For NCR (phd.org) - The list is outdated because there were significant setbacks and stalling. This ranking system is actually based off of 2005-2006 data and contains some very statistically incorrect methodology. Search around and you'll find that some departments were completely misrepresented and not all programs were measured with equal metrics.

    For the ranking list above re: placement - It means absolutely nothing because it only uses raw data. It does not account for the size of a program (of course Berkeley has more people placed in schools--it admits 3 times the cohort of other schools!). It also does not account for the age of a program. It doesn't account for upward or downward shifts nor gives credits to programs trying to improve their clout.

    This is all to say that one's efforts shouldn't be directed toward picking a 'better' school than another--such distinctions are arbitrary or subjective and will lead to a vicious cycle of unsubstantiated metrics. One, however, should be wary of picking an "unknown" school, or a school with a bad reputation--since there are so many "good" schools to choose from, you shouldn't waste your time on schools even slightly suspect.

    In the end, you should be picking between great programs. The most important variable is you. Where will you do the best work; where will you fit in; which program plays to your strengths and needs? Of course, a counterpoint could be made that the only constant is you--if you're going to do great work where-ever you go, then you should simply disregard rankings and focus on where you'll be happiest.
  25. Upvote
    jprufrock got a reaction from tarator in Which schools are "better"?   
    First, all rankings systems are completely limited by their methodology.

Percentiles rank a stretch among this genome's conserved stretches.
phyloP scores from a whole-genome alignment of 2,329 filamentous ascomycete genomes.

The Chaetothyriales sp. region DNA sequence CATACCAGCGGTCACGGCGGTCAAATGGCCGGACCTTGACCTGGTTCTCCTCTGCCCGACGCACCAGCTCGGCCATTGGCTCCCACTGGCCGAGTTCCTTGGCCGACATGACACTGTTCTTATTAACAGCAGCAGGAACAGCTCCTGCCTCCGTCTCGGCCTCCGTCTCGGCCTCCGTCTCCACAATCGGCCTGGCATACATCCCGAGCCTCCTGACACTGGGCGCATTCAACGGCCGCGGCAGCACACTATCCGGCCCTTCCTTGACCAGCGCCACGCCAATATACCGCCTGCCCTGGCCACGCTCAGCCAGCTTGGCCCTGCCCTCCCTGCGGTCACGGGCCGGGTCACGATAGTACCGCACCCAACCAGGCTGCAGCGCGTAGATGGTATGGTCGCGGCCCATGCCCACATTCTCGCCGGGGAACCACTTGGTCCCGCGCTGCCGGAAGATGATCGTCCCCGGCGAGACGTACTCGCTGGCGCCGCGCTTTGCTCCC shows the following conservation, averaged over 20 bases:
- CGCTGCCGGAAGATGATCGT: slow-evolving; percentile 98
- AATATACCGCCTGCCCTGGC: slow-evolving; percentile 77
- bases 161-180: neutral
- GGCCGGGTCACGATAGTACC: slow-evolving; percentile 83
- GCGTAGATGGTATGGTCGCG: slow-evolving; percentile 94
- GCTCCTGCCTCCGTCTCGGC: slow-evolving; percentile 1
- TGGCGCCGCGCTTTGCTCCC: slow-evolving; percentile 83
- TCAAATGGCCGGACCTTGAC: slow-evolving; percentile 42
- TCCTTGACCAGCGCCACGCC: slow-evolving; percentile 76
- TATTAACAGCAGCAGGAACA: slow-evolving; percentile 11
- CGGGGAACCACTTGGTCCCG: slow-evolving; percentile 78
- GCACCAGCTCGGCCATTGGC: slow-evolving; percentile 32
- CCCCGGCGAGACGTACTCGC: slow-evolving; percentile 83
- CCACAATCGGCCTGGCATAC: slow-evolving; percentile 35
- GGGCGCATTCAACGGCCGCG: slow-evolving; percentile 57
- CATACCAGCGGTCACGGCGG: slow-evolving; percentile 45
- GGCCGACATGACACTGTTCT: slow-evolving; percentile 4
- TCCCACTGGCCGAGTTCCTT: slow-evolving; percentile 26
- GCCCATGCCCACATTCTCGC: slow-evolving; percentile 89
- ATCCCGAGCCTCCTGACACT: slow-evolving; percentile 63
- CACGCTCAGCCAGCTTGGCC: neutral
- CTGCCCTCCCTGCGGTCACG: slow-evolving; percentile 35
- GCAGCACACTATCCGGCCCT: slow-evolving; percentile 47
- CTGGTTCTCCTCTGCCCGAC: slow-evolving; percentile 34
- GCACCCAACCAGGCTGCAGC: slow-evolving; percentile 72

For USNWR - They go around and ask 2 members from each English graduate program to rank schools; they then compile all the answers and you have a giant list of completely subjective and statistically irrelevant rankings. That said, this list does represent some sort of 'brand awareness' which has some sort of effect on getting noticed when you get out on the job market.

    For NCR (phd.org) - The list is outdated because there were significant setbacks and stalling. This ranking system is actually based off of 2005-2006 data and contains some very statistically incorrect methodology. Search around and you'll find that some departments were completely misrepresented and not all programs were measured with equal metrics.

    For the ranking list above re: placement - It means absolutely nothing because it only uses raw data. It does not account for the size of a program (of course Berkeley has more people placed in schools--it admits 3 times the cohort of other schools!). It also does not account for the age of a program. It doesn't account for upward or downward shifts nor gives credits to programs trying to improve their clout.

    This is all to say that one's efforts shouldn't be directed toward picking a 'better' school than another--such distinctions are arbitrary or subjective and will lead to a vicious cycle of unsubstantiated metrics. One, however, should be wary of picking an "unknown" school, or a school with a bad reputation--since there are so many "good" schools to choose from, you shouldn't waste your time on schools even slightly suspect.

    In the end, you should be picking between great programs. The most important variable is you. Where will you do the best work; where will you fit in; which program plays to your strengths and needs? Of course, a counterpoint could be made that the only constant is you--if you're going to do great work where-ever you go, then you should simply disregard rankings and focus on where you'll be happiest.